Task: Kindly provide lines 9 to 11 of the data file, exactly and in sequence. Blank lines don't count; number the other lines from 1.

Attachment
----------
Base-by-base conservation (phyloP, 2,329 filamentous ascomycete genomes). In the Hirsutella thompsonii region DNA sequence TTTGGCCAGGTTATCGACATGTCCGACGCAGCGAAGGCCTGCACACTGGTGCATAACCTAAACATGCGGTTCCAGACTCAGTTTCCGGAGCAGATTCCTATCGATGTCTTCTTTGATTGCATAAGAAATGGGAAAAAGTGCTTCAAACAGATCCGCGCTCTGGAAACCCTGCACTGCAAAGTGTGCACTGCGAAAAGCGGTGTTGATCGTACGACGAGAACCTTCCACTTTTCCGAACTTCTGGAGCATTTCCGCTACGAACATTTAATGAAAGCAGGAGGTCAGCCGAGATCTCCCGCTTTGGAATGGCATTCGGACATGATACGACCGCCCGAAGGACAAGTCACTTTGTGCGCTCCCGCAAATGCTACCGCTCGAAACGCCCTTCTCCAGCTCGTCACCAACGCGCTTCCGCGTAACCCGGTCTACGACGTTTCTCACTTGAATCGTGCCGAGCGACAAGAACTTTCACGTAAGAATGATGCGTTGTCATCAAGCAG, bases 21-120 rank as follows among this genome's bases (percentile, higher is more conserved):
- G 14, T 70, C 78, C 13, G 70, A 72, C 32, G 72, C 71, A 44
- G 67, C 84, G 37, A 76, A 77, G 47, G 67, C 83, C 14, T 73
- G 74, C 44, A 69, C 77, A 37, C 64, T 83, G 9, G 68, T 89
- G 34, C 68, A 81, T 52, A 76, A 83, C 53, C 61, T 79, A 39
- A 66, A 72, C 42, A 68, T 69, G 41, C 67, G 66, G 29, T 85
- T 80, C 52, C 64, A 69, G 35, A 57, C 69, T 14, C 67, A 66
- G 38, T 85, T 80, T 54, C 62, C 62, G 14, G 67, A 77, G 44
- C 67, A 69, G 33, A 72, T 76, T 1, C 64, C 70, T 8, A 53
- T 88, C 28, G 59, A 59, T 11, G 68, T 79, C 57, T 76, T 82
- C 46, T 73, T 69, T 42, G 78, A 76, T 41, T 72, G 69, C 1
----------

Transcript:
- C 67, A 69, G 33, A 72, T 76, T 1, C 64, C 70, T 8, A 53
- T 88, C 28, G 59, A 59, T 11, G 68, T 79, C 57, T 76, T 82
- C 46, T 73, T 69, T 42, G 78, A 76, T 41, T 72, G 69, C 1